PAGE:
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OVERVIEW
A dollar in the hand today is worth more than a
dollar to be received in the future because, if
you had it now, you could invest that dollar and
earn interest.
Of all the techniques used in
finance, none is more important than the
concept of the time value of money
,
or
discounted cash flow (DCF) analysis.
The
principles of time value analysis that are
developed
in
this
chapter
have
many
applications, ranging from setting up schedules
for paying off loans to decisions about whether
to acquire new equipment.
Future value and present value techniques
can be applied to a single cash flow (lump sum),
ordinary annuities, annuities due, and uneven
cash flow streams. Future and present values
can be calculated using a regular calculator or a
calculator with financial functions.
When
compounding occurs more frequently than once
a year, the effective rate of interest is greater
than the quoted rate.
The cash flow time line is one of the most important tools in time value of money analysis.
Cash flow time lines help to visualize what is happening in a particular problem.
Cash flows
are placed directly below the tick marks, and interest rates are shown directly above the
time line; unknown cash flows are indicated by question marks.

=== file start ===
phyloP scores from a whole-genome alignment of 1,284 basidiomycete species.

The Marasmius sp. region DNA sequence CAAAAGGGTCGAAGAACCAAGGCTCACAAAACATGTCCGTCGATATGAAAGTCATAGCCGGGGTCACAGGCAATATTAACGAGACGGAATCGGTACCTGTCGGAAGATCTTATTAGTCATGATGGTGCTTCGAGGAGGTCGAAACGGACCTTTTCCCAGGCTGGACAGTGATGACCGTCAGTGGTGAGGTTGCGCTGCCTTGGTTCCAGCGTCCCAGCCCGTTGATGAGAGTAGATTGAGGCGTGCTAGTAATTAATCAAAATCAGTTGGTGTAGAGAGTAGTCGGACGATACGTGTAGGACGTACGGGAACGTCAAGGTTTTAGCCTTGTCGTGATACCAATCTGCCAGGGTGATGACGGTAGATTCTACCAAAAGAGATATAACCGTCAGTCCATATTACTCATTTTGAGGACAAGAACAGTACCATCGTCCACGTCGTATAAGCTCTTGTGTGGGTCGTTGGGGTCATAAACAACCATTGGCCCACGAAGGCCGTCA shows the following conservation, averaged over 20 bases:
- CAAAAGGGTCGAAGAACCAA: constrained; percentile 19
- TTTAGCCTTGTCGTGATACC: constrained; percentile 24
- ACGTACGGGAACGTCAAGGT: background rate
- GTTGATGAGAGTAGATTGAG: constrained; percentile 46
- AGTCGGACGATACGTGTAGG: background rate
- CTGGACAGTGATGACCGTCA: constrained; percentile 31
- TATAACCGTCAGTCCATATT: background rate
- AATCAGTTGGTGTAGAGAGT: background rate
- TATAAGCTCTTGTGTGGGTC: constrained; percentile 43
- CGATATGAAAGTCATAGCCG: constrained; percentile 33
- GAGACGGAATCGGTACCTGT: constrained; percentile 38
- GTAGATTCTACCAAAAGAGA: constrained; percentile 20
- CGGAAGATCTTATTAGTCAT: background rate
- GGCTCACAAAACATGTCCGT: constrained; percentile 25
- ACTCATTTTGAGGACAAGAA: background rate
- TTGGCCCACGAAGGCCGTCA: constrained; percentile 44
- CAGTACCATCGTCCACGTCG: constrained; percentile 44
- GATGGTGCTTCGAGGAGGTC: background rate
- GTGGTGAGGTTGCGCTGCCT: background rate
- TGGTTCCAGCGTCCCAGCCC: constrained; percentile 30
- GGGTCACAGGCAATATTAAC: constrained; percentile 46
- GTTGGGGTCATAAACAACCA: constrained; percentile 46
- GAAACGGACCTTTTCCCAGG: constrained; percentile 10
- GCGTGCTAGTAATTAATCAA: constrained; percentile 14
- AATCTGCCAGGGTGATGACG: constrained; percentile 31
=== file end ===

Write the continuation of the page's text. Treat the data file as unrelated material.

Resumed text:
Thus, to find the future
value of $100 after 5 years at 5 percent interest, the following cash flow time line can be set
up:
Time:
0
1
2
3
4
5






Cash flows:
100
FV
5
= ?
A
cash outflow
is a payment, or disbursement, of cash for expenses, investments, and so
on.
A
cash inflow
is a receipt of cash from an investment, an employer, or other sources.
Compounding is the process of determining the value of a cash flow or series of cash flows
some time in the future when compound interest is applied.
The future value is the amount
C
HAPTER
3
T
HE
T
IME
V
ALUE OF
M
ONEY
OUTLINE
5%
CHAPTER 3:
THE TIME VALUE OF MONEY
40
to which a cash flow or series of cash flows will grow over a given period of time when
compounded at a given interest rate.
The future value can be calculated as
FV
n
= PV(1 + k)
n
,
where PV = present value, or beginning amount; k = interest rate per period; and n =
number of periods involved in the analysis.
This equation can be solved in one of two ways:
numerically or with a financial calculator.
For calculations, assume the following data that
were presented in the time line above:
present value (PV) = $100, interest rate (k) = 5%, and
number of years (n) = 5.
Compounded interest
is interest earned on interest.
To solve numerically, use a regular calculator to find 1 + k = 1.05 raised to the fifth power,
which equals 1.2763.
Multiply this figure by PV = $100 to get the final answer of FV
5
=
$127.63.
With a financial calculator, the future value can be found by using the time value of money
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